After years of backpacking around the world, UTS alumnus Sean Kruck decided it was time to get serious. He enrolled in a Bachelor of Business degree with the aim of establishing a career in the music industry, but his elective subject choices started a love affair with filmmaking that led him down a different path – earning him festival awards and much-deserved respect by peers in the process.
“I kept on enrolling in subjects that took me well beyond my elective credits, mainly because I wanted to keep making things,” says Kruck of his drive to learn about and practice all aspects of his craft. He took away a wealth of knowledge about film history and production, adding to the skills honed through his business major. “There is no set career path in film: people come at it from so many different angles – as writers, designers, photographers, business people,” he adds.
“I kept on enrolling in subjects that took me well beyond my elective credits, mainly because I wanted to keep making things.”
Now a widely acclaimed filmmaker, Kruck’s latest short feature, Snowblind, won him the Best Director award at Flickerfest, and screened at numerous other film festivals in Australia and overseas, including the prestigious Berlin International Film Festival.
Snowblind delves into the complex and emotional world of a teenager during a difficult weekend in his life. Set in rural Australia in the seventies, Kruck says the script – which he also wrote – was partly inspired by his adolescent years in Canberra. “From my experience, teenage life in the country or suburbia at the time was permeated with an inescapable feeling of isolation and ennui.” And, like the film’s main character, Kruck also confesses to being a big fan of KISS when he was about 10.
A glance at Kruck’s growing list of credits reveals a fascination with themes of adolescence. Like many filmmakers, he is drawn to the characteristic raw emotions and first time experiences: “Seemingly small events have major significance at this age, as these can be events that shape us as [we] move toward the adulthood”.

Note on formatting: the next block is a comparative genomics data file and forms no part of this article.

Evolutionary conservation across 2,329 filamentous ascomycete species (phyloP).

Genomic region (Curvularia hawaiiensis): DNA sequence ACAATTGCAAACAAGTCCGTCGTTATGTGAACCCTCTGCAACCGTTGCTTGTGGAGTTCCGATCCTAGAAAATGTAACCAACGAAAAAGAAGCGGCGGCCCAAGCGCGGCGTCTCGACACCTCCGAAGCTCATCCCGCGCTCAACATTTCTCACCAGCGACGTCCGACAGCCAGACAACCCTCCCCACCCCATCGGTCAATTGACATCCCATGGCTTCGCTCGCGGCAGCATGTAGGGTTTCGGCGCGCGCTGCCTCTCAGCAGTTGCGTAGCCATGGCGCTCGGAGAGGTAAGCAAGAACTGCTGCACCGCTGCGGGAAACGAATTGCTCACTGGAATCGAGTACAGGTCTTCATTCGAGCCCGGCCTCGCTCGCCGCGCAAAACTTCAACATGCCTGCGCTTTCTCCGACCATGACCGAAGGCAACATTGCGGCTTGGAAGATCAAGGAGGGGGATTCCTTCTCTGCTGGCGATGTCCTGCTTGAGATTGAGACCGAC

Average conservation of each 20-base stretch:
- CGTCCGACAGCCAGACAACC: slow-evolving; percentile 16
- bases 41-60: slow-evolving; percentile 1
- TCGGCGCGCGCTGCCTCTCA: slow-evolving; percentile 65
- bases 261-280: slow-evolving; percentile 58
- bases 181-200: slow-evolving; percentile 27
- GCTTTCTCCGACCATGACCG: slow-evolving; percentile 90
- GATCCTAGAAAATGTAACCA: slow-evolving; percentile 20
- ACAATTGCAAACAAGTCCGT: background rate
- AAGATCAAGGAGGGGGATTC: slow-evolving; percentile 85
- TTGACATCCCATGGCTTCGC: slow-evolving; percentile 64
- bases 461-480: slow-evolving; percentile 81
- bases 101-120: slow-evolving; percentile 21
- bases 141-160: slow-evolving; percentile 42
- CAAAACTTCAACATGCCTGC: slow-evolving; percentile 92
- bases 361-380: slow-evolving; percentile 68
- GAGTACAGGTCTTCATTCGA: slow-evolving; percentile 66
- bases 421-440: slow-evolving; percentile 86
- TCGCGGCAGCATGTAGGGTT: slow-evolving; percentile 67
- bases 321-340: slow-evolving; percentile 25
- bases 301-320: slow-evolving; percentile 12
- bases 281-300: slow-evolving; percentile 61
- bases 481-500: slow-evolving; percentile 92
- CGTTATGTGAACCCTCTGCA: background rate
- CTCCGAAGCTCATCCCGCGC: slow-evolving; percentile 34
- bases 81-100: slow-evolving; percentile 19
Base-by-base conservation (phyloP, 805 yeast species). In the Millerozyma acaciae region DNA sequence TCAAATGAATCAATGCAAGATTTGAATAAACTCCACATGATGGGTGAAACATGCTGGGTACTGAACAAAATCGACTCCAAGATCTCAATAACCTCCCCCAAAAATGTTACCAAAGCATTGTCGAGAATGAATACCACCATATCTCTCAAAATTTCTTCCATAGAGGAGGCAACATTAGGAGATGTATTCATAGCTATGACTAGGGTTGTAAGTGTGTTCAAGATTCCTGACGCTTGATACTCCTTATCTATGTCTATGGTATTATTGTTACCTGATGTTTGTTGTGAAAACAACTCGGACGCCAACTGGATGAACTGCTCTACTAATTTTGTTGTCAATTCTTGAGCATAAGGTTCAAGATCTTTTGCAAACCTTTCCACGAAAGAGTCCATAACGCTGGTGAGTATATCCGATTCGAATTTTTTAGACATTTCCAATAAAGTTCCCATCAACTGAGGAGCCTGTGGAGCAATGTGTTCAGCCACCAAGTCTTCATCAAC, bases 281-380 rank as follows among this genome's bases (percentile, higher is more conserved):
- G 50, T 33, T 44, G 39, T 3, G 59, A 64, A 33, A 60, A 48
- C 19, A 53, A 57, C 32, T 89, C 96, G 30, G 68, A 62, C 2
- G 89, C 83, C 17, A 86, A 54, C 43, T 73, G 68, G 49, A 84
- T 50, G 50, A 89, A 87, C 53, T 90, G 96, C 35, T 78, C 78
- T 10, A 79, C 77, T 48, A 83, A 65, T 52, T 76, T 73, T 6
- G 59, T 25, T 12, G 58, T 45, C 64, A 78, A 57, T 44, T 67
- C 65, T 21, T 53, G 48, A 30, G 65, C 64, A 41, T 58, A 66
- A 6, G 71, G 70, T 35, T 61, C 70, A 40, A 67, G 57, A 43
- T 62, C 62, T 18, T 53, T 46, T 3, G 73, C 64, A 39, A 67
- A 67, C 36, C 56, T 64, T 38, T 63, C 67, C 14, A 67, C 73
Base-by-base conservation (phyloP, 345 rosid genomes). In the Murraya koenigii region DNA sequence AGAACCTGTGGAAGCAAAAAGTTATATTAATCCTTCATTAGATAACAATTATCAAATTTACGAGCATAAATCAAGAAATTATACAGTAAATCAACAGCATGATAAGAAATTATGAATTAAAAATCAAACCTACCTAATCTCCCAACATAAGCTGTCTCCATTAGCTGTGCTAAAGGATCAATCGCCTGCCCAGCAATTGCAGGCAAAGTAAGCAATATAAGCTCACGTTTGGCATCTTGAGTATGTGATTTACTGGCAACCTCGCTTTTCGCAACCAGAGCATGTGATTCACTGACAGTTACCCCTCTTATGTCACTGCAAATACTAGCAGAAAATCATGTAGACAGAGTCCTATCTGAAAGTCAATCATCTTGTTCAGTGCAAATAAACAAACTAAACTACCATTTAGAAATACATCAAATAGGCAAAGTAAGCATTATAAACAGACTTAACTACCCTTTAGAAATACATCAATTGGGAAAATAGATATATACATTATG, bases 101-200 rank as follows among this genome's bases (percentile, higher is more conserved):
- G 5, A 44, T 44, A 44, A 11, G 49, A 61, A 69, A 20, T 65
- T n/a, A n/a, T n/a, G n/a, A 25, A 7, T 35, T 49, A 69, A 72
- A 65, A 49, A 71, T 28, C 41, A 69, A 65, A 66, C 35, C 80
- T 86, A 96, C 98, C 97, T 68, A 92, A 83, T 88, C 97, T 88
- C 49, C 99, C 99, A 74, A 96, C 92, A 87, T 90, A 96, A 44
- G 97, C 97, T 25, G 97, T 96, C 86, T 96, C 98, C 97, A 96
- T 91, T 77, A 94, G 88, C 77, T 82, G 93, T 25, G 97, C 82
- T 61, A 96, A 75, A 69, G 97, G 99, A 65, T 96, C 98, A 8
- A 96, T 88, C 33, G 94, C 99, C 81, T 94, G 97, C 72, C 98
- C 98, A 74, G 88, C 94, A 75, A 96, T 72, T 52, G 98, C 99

In fact, Kruck made his directorial TV debut on Channel Ten’s hit drama Puberty Blues. “It was such an honour and a pleasure to be able to work with some of Australia’s best actors and on such an iconic story”, he says, and cites shooting surfing scenes and hanging out with the actors at the beach amongst the project highlights.
Kruck draws inspiration, support and encouragement from colleagues in the field, amongst them good friend Nash Edgerton, Leah Churchill Brown, Paul Goodman, Animal Kingdom director David Michod, and Somersault director Cate Shortland.
On the back of Snowblind’s success, there are more exciting projects in the pipeline for Kruck. Earlier this year, he attended the Binger Writer’s Lab in Amsterdam, a prestigious screenwriting incubator that only takes eight projects a year, each in the early stages of development. Here, he worked on his script for a feature film about “a real life Australian Evel Knievel-style motorcycle daredevil”, centred on a father-son relationship.
Although his university years are behind him, Kruck’s enthusiasm for learning and experimenting remains, and is a big factor in his success. He loved his UTS experience, and urges students to take full advantage of these experimental years to know and understand their passions, and then work towards applying it to a suitable career – rather than needing to know their exact vocation at the outset.
It certainly seems as though Kruck has discovered a winning formula for reaching fulfilment in life and work. And his advice for others looking to follow his path and enter the filmmaking industry? “Jump in and make films, try as many different roles as you can and see what you like. [After all,] the best filmmakers have a strong understanding of all facets of the industry”.
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